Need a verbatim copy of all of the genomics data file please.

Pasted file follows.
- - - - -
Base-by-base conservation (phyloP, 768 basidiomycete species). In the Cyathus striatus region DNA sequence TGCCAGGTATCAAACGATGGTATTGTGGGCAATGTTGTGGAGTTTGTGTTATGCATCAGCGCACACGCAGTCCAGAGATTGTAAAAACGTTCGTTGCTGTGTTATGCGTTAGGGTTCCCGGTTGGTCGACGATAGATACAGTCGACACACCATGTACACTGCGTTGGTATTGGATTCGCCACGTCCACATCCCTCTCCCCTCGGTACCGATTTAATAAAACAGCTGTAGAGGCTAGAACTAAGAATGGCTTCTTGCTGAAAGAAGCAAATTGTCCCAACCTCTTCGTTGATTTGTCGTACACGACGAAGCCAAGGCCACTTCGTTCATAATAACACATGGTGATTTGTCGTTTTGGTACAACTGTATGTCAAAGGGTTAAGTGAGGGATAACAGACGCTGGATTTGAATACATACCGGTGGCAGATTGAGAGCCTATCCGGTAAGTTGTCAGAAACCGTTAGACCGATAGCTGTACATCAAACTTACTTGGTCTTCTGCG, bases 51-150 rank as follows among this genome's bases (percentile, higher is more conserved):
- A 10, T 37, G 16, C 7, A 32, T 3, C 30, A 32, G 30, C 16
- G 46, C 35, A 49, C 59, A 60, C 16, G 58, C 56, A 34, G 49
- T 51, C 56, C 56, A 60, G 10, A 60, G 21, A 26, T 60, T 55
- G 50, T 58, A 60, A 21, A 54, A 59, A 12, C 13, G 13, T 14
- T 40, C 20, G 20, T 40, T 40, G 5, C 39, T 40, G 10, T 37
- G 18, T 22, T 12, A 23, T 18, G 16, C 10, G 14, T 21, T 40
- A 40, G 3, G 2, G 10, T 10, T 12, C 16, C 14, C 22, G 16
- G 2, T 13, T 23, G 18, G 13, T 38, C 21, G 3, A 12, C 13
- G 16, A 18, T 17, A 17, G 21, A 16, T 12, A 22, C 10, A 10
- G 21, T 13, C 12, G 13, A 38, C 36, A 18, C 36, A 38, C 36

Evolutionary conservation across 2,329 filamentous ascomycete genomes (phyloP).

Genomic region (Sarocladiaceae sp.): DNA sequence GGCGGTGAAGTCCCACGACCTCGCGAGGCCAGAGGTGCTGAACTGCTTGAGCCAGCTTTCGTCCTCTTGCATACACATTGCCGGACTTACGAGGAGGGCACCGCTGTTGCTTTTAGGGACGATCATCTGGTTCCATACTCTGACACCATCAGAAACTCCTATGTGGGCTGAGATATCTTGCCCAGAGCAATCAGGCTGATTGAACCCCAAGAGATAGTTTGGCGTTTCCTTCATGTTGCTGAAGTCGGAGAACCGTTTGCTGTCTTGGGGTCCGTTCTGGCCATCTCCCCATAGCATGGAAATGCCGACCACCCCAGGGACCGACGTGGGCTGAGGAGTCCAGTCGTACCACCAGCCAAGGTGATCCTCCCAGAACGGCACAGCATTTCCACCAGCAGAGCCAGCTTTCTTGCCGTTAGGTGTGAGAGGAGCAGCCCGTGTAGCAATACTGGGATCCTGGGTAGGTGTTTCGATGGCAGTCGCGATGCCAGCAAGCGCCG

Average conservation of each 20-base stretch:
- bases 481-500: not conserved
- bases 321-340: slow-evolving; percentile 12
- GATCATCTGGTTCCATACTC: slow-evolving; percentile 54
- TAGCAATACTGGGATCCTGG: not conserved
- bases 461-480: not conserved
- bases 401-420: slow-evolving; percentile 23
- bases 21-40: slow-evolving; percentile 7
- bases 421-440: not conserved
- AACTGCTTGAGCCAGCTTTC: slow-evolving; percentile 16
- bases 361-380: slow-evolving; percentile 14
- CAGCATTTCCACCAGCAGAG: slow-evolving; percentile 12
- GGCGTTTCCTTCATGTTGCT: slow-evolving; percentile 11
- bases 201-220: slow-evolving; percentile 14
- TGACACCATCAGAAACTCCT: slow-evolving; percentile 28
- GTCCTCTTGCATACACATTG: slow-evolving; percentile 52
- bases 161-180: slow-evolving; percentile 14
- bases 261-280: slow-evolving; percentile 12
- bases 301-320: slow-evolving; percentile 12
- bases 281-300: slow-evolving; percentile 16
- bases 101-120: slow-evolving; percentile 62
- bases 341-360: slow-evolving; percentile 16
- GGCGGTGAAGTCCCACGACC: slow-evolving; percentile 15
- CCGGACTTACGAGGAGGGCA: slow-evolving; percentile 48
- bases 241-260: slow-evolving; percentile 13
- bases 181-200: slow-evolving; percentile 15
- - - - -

Base-by-base conservation (phyloP, 768 basidiomycete species). In the Cyathus striatus region DNA sequence TGCCAGGTATCAAACGATGGTATTGTGGGCAATGTTGTGGAGTTTGTGTTATGCATCAGCGCACACGCAGTCCAGAGATTGTAAAAACGTTCGTTGCTGTGTTATGCGTTAGGGTTCCCGGTTGGTCGACGATAGATACAGTCGACACACCATGTACACTGCGTTGGTATTGGATTCGCCACGTCCACATCCCTCTCCCCTCGGTACCGATTTAATAAAACAGCTGTAGAGGCTAGAACTAAGAATGGCTTCTTGCTGAAAGAAGCAAATTGTCCCAACCTCTTCGTTGATTTGTCGTACACGACGAAGCCAAGGCCACTTCGTTCATAATAACACATGGTGATTTGTCGTTTTGGTACAACTGTATGTCAAAGGGTTAAGTGAGGGATAACAGACGCTGGATTTGAATACATACCGGTGGCAGATTGAGAGCCTATCCGGTAAGTTGTCAGAAACCGTTAGACCGATAGCTGTACATCAAACTTACTTGGTCTTCTGCG, bases 51-150 rank as follows among this genome's bases (percentile, higher is more conserved):
- A 10, T 37, G 16, C 7, A 32, T 3, C 30, A 32, G 30, C 16
- G 46, C 35, A 49, C 59, A 60, C 16, G 58, C 56, A 34, G 49
- T 51, C 56, C 56, A 60, G 10, A 60, G 21, A 26, T 60, T 55
- G 50, T 58, A 60, A 21, A 54, A 59, A 12, C 13, G 13, T 14
- T 40, C 20, G 20, T 40, T 40, G 5, C 39, T 40, G 10, T 37
- G 18, T 22, T 12, A 23, T 18, G 16, C 10, G 14, T 21, T 40
- A 40, G 3, G 2, G 10, T 10, T 12, C 16, C 14, C 22, G 16
- G 2, T 13, T 23, G 18, G 13, T 38, C 21, G 3, A 12, C 13
- G 16, A 18, T 17, A 17, G 21, A 16, T 12, A 22, C 10, A 10
- G 21, T 13, C 12, G 13, A 38, C 36, A 18, C 36, A 38, C 36

Evolutionary conservation across 2,329 filamentous ascomycete genomes (phyloP).

Genomic region (Sarocladiaceae sp.): DNA sequence GGCGGTGAAGTCCCACGACCTCGCGAGGCCAGAGGTGCTGAACTGCTTGAGCCAGCTTTCGTCCTCTTGCATACACATTGCCGGACTTACGAGGAGGGCACCGCTGTTGCTTTTAGGGACGATCATCTGGTTCCATACTCTGACACCATCAGAAACTCCTATGTGGGCTGAGATATCTTGCCCAGAGCAATCAGGCTGATTGAACCCCAAGAGATAGTTTGGCGTTTCCTTCATGTTGCTGAAGTCGGAGAACCGTTTGCTGTCTTGGGGTCCGTTCTGGCCATCTCCCCATAGCATGGAAATGCCGACCACCCCAGGGACCGACGTGGGCTGAGGAGTCCAGTCGTACCACCAGCCAAGGTGATCCTCCCAGAACGGCACAGCATTTCCACCAGCAGAGCCAGCTTTCTTGCCGTTAGGTGTGAGAGGAGCAGCCCGTGTAGCAATACTGGGATCCTGGGTAGGTGTTTCGATGGCAGTCGCGATGCCAGCAAGCGCCG

Average conservation of each 20-base stretch:
- bases 481-500: not conserved
- bases 321-340: slow-evolving; percentile 12
- GATCATCTGGTTCCATACTC: slow-evolving; percentile 54
- TAGCAATACTGGGATCCTGG: not conserved
- bases 461-480: not conserved
- bases 401-420: slow-evolving; percentile 23
- bases 21-40: slow-evolving; percentile 7
- bases 421-440: not conserved
- AACTGCTTGAGCCAGCTTTC: slow-evolving; percentile 16
- bases 361-380: slow-evolving; percentile 14
- CAGCATTTCCACCAGCAGAG: slow-evolving; percentile 12
- GGCGTTTCCTTCATGTTGCT: slow-evolving; percentile 11
- bases 201-220: slow-evolving; percentile 14
- TGACACCATCAGAAACTCCT: slow-evolving; percentile 28
- GTCCTCTTGCATACACATTG: slow-evolving; percentile 52
- bases 161-180: slow-evolving; percentile 14
- bases 261-280: slow-evolving; percentile 12
- bases 301-320: slow-evolving; percentile 12
- bases 281-300: slow-evolving; percentile 16
- bases 101-120: slow-evolving; percentile 62
- bases 341-360: slow-evolving; percentile 16
- GGCGGTGAAGTCCCACGACC: slow-evolving; percentile 15
- CCGGACTTACGAGGAGGGCA: slow-evolving; percentile 48
- bases 241-260: slow-evolving; percentile 13
- bases 181-200: slow-evolving; percentile 15